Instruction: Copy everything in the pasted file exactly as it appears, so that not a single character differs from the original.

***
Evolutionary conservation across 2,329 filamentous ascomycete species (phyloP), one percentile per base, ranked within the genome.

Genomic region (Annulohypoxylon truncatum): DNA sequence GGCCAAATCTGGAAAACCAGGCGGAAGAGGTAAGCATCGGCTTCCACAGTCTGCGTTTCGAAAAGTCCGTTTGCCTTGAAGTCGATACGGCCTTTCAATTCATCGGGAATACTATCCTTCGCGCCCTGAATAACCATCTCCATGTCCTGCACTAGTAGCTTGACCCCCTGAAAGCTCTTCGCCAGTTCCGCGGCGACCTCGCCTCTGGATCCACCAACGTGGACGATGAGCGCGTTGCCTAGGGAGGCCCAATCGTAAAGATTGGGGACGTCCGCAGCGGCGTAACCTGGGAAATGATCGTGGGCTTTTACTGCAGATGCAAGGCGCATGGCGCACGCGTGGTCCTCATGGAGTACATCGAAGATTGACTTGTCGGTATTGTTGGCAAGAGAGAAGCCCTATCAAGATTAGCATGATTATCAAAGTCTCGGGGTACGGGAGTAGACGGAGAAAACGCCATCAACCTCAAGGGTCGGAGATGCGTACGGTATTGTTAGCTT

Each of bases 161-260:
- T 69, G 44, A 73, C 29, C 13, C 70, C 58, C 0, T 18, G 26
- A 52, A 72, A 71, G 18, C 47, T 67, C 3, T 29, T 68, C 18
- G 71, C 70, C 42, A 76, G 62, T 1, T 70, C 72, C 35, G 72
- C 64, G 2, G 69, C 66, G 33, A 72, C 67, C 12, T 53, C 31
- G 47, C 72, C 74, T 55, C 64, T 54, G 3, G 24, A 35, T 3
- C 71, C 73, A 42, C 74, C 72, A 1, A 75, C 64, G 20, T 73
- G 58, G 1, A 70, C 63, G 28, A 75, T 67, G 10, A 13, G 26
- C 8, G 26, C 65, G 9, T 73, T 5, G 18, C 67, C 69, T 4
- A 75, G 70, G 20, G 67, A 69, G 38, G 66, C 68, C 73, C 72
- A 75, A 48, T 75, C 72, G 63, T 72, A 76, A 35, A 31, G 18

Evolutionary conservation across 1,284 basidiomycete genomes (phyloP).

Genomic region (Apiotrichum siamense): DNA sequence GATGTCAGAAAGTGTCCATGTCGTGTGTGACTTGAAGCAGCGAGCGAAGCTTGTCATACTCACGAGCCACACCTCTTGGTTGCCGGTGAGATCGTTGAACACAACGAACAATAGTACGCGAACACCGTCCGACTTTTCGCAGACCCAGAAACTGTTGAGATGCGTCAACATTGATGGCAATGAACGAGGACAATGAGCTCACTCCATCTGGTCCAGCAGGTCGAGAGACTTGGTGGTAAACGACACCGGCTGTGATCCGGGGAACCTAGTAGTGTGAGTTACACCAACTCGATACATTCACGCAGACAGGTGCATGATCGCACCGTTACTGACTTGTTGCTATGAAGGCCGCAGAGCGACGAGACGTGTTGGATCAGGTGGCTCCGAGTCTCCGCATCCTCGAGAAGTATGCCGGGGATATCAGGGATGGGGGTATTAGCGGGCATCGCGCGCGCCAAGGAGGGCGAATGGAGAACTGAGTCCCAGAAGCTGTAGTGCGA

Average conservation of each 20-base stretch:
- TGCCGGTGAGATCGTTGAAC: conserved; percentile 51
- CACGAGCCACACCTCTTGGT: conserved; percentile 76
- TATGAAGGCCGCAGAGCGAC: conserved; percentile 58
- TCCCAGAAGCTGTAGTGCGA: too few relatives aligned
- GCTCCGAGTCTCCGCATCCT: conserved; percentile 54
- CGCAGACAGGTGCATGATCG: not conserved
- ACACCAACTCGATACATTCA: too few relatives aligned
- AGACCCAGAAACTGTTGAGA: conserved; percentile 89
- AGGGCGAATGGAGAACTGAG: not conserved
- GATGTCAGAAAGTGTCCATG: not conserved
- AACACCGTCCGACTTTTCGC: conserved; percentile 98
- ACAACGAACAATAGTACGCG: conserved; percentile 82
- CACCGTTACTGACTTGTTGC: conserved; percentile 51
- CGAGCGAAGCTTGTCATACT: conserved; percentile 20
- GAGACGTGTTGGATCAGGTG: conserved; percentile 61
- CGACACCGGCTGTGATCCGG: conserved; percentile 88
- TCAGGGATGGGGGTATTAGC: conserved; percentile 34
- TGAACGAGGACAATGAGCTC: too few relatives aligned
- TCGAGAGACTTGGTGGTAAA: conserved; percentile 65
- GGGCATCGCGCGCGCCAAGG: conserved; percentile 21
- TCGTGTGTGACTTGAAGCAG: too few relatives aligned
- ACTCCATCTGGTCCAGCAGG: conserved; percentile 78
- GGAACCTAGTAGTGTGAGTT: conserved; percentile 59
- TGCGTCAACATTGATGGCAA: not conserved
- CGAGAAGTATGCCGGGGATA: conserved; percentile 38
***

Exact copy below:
Evolutionary conservation across 2,329 filamentous ascomycete species (phyloP), one percentile per base, ranked within the genome.

Genomic region (Annulohypoxylon truncatum): DNA sequence GGCCAAATCTGGAAAACCAGGCGGAAGAGGTAAGCATCGGCTTCCACAGTCTGCGTTTCGAAAAGTCCGTTTGCCTTGAAGTCGATACGGCCTTTCAATTCATCGGGAATACTATCCTTCGCGCCCTGAATAACCATCTCCATGTCCTGCACTAGTAGCTTGACCCCCTGAAAGCTCTTCGCCAGTTCCGCGGCGACCTCGCCTCTGGATCCACCAACGTGGACGATGAGCGCGTTGCCTAGGGAGGCCCAATCGTAAAGATTGGGGACGTCCGCAGCGGCGTAACCTGGGAAATGATCGTGGGCTTTTACTGCAGATGCAAGGCGCATGGCGCACGCGTGGTCCTCATGGAGTACATCGAAGATTGACTTGTCGGTATTGTTGGCAAGAGAGAAGCCCTATCAAGATTAGCATGATTATCAAAGTCTCGGGGTACGGGAGTAGACGGAGAAAACGCCATCAACCTCAAGGGTCGGAGATGCGTACGGTATTGTTAGCTT

Each of bases 161-260:
- T 69, G 44, A 73, C 29, C 13, C 70, C 58, C 0, T 18, G 26
- A 52, A 72, A 71, G 18, C 47, T 67, C 3, T 29, T 68, C 18
- G 71, C 70, C 42, A 76, G 62, T 1, T 70, C 72, C 35, G 72
- C 64, G 2, G 69, C 66, G 33, A 72, C 67, C 12, T 53, C 31
- G 47, C 72, C 74, T 55, C 64, T 54, G 3, G 24, A 35, T 3
- C 71, C 73, A 42, C 74, C 72, A 1, A 75, C 64, G 20, T 73
- G 58, G 1, A 70, C 63, G 28, A 75, T 67, G 10, A 13, G 26
- C 8, G 26, C 65, G 9, T 73, T 5, G 18, C 67, C 69, T 4
- A 75, G 70, G 20, G 67, A 69, G 38, G 66, C 68, C 73, C 72
- A 75, A 48, T 75, C 72, G 63, T 72, A 76, A 35, A 31, G 18

Evolutionary conservation across 1,284 basidiomycete genomes (phyloP).

Genomic region (Apiotrichum siamense): DNA sequence GATGTCAGAAAGTGTCCATGTCGTGTGTGACTTGAAGCAGCGAGCGAAGCTTGTCATACTCACGAGCCACACCTCTTGGTTGCCGGTGAGATCGTTGAACACAACGAACAATAGTACGCGAACACCGTCCGACTTTTCGCAGACCCAGAAACTGTTGAGATGCGTCAACATTGATGGCAATGAACGAGGACAATGAGCTCACTCCATCTGGTCCAGCAGGTCGAGAGACTTGGTGGTAAACGACACCGGCTGTGATCCGGGGAACCTAGTAGTGTGAGTTACACCAACTCGATACATTCACGCAGACAGGTGCATGATCGCACCGTTACTGACTTGTTGCTATGAAGGCCGCAGAGCGACGAGACGTGTTGGATCAGGTGGCTCCGAGTCTCCGCATCCTCGAGAAGTATGCCGGGGATATCAGGGATGGGGGTATTAGCGGGCATCGCGCGCGCCAAGGAGGGCGAATGGAGAACTGAGTCCCAGAAGCTGTAGTGCGA

Average conservation of each 20-base stretch:
- TGCCGGTGAGATCGTTGAAC: conserved; percentile 51
- CACGAGCCACACCTCTTGGT: conserved; percentile 76
- TATGAAGGCCGCAGAGCGAC: conserved; percentile 58
- TCCCAGAAGCTGTAGTGCGA: too few relatives aligned
- GCTCCGAGTCTCCGCATCCT: conserved; percentile 54
- CGCAGACAGGTGCATGATCG: not conserved
- ACACCAACTCGATACATTCA: too few relatives aligned
- AGACCCAGAAACTGTTGAGA: conserved; percentile 89
- AGGGCGAATGGAGAACTGAG: not conserved
- GATGTCAGAAAGTGTCCATG: not conserved
- AACACCGTCCGACTTTTCGC: conserved; percentile 98
- ACAACGAACAATAGTACGCG: conserved; percentile 82
- CACCGTTACTGACTTGTTGC: conserved; percentile 51
- CGAGCGAAGCTTGTCATACT: conserved; percentile 20
- GAGACGTGTTGGATCAGGTG: conserved; percentile 61
- CGACACCGGCTGTGATCCGG: conserved; percentile 88
- TCAGGGATGGGGGTATTAGC: conserved; percentile 34
- TGAACGAGGACAATGAGCTC: too few relatives aligned
- TCGAGAGACTTGGTGGTAAA: conserved; percentile 65
- GGGCATCGCGCGCGCCAAGG: conserved; percentile 21
- TCGTGTGTGACTTGAAGCAG: too few relatives aligned
- ACTCCATCTGGTCCAGCAGG: conserved; percentile 78
- GGAACCTAGTAGTGTGAGTT: conserved; percentile 59
- TGCGTCAACATTGATGGCAA: not conserved
- CGAGAAGTATGCCGGGGATA: conserved; percentile 38